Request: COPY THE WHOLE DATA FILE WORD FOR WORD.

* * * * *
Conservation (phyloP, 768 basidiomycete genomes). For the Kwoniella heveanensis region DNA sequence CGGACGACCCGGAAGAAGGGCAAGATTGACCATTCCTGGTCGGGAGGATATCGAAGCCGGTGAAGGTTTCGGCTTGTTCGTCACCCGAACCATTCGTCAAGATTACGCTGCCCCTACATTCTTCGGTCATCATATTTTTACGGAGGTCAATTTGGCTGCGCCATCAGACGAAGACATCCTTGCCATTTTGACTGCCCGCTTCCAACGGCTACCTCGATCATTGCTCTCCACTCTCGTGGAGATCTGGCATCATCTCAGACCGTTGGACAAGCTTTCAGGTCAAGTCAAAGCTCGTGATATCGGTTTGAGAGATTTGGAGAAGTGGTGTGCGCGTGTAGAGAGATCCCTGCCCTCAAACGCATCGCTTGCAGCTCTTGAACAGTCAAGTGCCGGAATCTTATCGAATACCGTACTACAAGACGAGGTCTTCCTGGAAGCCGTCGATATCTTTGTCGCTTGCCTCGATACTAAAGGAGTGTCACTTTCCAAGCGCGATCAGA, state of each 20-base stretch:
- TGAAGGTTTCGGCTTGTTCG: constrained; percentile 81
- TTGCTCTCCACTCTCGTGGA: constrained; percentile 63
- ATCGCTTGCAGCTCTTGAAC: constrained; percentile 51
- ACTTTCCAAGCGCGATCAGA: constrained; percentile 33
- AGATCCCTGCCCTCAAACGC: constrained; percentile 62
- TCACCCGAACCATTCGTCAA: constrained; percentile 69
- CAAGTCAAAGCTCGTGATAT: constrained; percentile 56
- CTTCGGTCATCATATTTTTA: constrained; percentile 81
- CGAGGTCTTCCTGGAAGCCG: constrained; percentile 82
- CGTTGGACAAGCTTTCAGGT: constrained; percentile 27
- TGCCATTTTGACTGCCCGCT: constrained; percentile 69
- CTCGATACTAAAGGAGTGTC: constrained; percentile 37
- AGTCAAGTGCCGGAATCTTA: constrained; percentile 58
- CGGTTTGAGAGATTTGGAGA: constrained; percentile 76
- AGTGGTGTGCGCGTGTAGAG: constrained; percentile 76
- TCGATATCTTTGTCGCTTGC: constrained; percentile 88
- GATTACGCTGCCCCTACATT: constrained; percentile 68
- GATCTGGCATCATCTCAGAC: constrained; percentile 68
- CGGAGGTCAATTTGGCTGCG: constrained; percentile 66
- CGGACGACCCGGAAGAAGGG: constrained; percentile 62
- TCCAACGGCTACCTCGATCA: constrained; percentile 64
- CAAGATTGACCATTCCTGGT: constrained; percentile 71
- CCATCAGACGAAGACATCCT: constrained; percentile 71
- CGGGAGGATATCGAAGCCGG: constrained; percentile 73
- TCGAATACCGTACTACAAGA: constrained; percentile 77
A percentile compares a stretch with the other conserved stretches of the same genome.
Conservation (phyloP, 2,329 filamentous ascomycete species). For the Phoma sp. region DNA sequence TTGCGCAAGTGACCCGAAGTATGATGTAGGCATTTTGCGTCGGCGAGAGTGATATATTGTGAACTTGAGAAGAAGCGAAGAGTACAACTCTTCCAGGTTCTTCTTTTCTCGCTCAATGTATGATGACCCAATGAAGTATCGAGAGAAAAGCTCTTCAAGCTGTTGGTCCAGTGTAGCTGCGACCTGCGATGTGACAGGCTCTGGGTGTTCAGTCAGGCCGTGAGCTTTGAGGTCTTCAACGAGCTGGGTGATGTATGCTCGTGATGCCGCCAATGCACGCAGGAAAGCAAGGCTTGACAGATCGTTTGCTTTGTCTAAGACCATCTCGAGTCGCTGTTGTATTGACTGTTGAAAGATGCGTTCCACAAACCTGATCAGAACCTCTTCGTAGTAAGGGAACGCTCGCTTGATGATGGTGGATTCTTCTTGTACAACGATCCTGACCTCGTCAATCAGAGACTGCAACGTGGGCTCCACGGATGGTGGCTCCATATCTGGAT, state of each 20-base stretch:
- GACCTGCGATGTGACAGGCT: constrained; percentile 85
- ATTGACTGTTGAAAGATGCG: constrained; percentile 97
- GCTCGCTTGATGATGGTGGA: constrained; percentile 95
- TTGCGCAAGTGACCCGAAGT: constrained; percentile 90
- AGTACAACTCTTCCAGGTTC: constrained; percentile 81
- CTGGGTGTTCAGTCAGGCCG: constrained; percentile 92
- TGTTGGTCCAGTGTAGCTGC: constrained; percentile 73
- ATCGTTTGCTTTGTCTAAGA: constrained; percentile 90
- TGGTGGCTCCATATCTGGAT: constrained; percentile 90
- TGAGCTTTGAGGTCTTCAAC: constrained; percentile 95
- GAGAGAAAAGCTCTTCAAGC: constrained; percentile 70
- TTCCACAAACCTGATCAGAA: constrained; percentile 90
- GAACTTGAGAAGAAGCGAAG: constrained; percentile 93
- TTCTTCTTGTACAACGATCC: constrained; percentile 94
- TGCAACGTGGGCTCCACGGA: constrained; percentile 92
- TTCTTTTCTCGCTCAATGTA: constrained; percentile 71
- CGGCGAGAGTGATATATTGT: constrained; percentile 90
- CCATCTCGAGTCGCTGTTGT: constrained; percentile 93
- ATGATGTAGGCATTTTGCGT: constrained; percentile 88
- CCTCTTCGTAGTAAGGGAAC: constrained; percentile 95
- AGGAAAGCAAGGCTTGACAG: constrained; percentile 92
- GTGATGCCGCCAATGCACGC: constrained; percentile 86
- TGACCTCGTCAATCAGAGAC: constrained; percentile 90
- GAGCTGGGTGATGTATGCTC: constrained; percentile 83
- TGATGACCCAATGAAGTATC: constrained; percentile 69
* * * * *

Conservation (phyloP, 768 basidiomycete genomes). For the Kwoniella heveanensis region DNA sequence CGGACGACCCGGAAGAAGGGCAAGATTGACCATTCCTGGTCGGGAGGATATCGAAGCCGGTGAAGGTTTCGGCTTGTTCGTCACCCGAACCATTCGTCAAGATTACGCTGCCCCTACATTCTTCGGTCATCATATTTTTACGGAGGTCAATTTGGCTGCGCCATCAGACGAAGACATCCTTGCCATTTTGACTGCCCGCTTCCAACGGCTACCTCGATCATTGCTCTCCACTCTCGTGGAGATCTGGCATCATCTCAGACCGTTGGACAAGCTTTCAGGTCAAGTCAAAGCTCGTGATATCGGTTTGAGAGATTTGGAGAAGTGGTGTGCGCGTGTAGAGAGATCCCTGCCCTCAAACGCATCGCTTGCAGCTCTTGAACAGTCAAGTGCCGGAATCTTATCGAATACCGTACTACAAGACGAGGTCTTCCTGGAAGCCGTCGATATCTTTGTCGCTTGCCTCGATACTAAAGGAGTGTCACTTTCCAAGCGCGATCAGA, state of each 20-base stretch:
- TGAAGGTTTCGGCTTGTTCG: constrained; percentile 81
- TTGCTCTCCACTCTCGTGGA: constrained; percentile 63
- ATCGCTTGCAGCTCTTGAAC: constrained; percentile 51
- ACTTTCCAAGCGCGATCAGA: constrained; percentile 33
- AGATCCCTGCCCTCAAACGC: constrained; percentile 62
- TCACCCGAACCATTCGTCAA: constrained; percentile 69
- CAAGTCAAAGCTCGTGATAT: constrained; percentile 56
- CTTCGGTCATCATATTTTTA: constrained; percentile 81
- CGAGGTCTTCCTGGAAGCCG: constrained; percentile 82
- CGTTGGACAAGCTTTCAGGT: constrained; percentile 27
- TGCCATTTTGACTGCCCGCT: constrained; percentile 69
- CTCGATACTAAAGGAGTGTC: constrained; percentile 37
- AGTCAAGTGCCGGAATCTTA: constrained; percentile 58
- CGGTTTGAGAGATTTGGAGA: constrained; percentile 76
- AGTGGTGTGCGCGTGTAGAG: constrained; percentile 76
- TCGATATCTTTGTCGCTTGC: constrained; percentile 88
- GATTACGCTGCCCCTACATT: constrained; percentile 68
- GATCTGGCATCATCTCAGAC: constrained; percentile 68
- CGGAGGTCAATTTGGCTGCG: constrained; percentile 66
- CGGACGACCCGGAAGAAGGG: constrained; percentile 62
- TCCAACGGCTACCTCGATCA: constrained; percentile 64
- CAAGATTGACCATTCCTGGT: constrained; percentile 71
- CCATCAGACGAAGACATCCT: constrained; percentile 71
- CGGGAGGATATCGAAGCCGG: constrained; percentile 73
- TCGAATACCGTACTACAAGA: constrained; percentile 77
A percentile compares a stretch with the other conserved stretches of the same genome.
Conservation (phyloP, 2,329 filamentous ascomycete species). For the Phoma sp. region DNA sequence TTGCGCAAGTGACCCGAAGTATGATGTAGGCATTTTGCGTCGGCGAGAGTGATATATTGTGAACTTGAGAAGAAGCGAAGAGTACAACTCTTCCAGGTTCTTCTTTTCTCGCTCAATGTATGATGACCCAATGAAGTATCGAGAGAAAAGCTCTTCAAGCTGTTGGTCCAGTGTAGCTGCGACCTGCGATGTGACAGGCTCTGGGTGTTCAGTCAGGCCGTGAGCTTTGAGGTCTTCAACGAGCTGGGTGATGTATGCTCGTGATGCCGCCAATGCACGCAGGAAAGCAAGGCTTGACAGATCGTTTGCTTTGTCTAAGACCATCTCGAGTCGCTGTTGTATTGACTGTTGAAAGATGCGTTCCACAAACCTGATCAGAACCTCTTCGTAGTAAGGGAACGCTCGCTTGATGATGGTGGATTCTTCTTGTACAACGATCCTGACCTCGTCAATCAGAGACTGCAACGTGGGCTCCACGGATGGTGGCTCCATATCTGGAT, state of each 20-base stretch:
- GACCTGCGATGTGACAGGCT: constrained; percentile 85
- ATTGACTGTTGAAAGATGCG: constrained; percentile 97
- GCTCGCTTGATGATGGTGGA: constrained; percentile 95
- TTGCGCAAGTGACCCGAAGT: constrained; percentile 90
- AGTACAACTCTTCCAGGTTC: constrained; percentile 81
- CTGGGTGTTCAGTCAGGCCG: constrained; percentile 92
- TGTTGGTCCAGTGTAGCTGC: constrained; percentile 73
- ATCGTTTGCTTTGTCTAAGA: constrained; percentile 90
- TGGTGGCTCCATATCTGGAT: constrained; percentile 90
- TGAGCTTTGAGGTCTTCAAC: constrained; percentile 95
- GAGAGAAAAGCTCTTCAAGC: constrained; percentile 70
- TTCCACAAACCTGATCAGAA: constrained; percentile 90
- GAACTTGAGAAGAAGCGAAG: constrained; percentile 93
- TTCTTCTTGTACAACGATCC: constrained; percentile 94
- TGCAACGTGGGCTCCACGGA: constrained; percentile 92
- TTCTTTTCTCGCTCAATGTA: constrained; percentile 71
- CGGCGAGAGTGATATATTGT: constrained; percentile 90
- CCATCTCGAGTCGCTGTTGT: constrained; percentile 93
- ATGATGTAGGCATTTTGCGT: constrained; percentile 88
- CCTCTTCGTAGTAAGGGAAC: constrained; percentile 95
- AGGAAAGCAAGGCTTGACAG: constrained; percentile 92
- GTGATGCCGCCAATGCACGC: constrained; percentile 86
- TGACCTCGTCAATCAGAGAC: constrained; percentile 90
- GAGCTGGGTGATGTATGCTC: constrained; percentile 83
- TGATGACCCAATGAAGTATC: constrained; percentile 69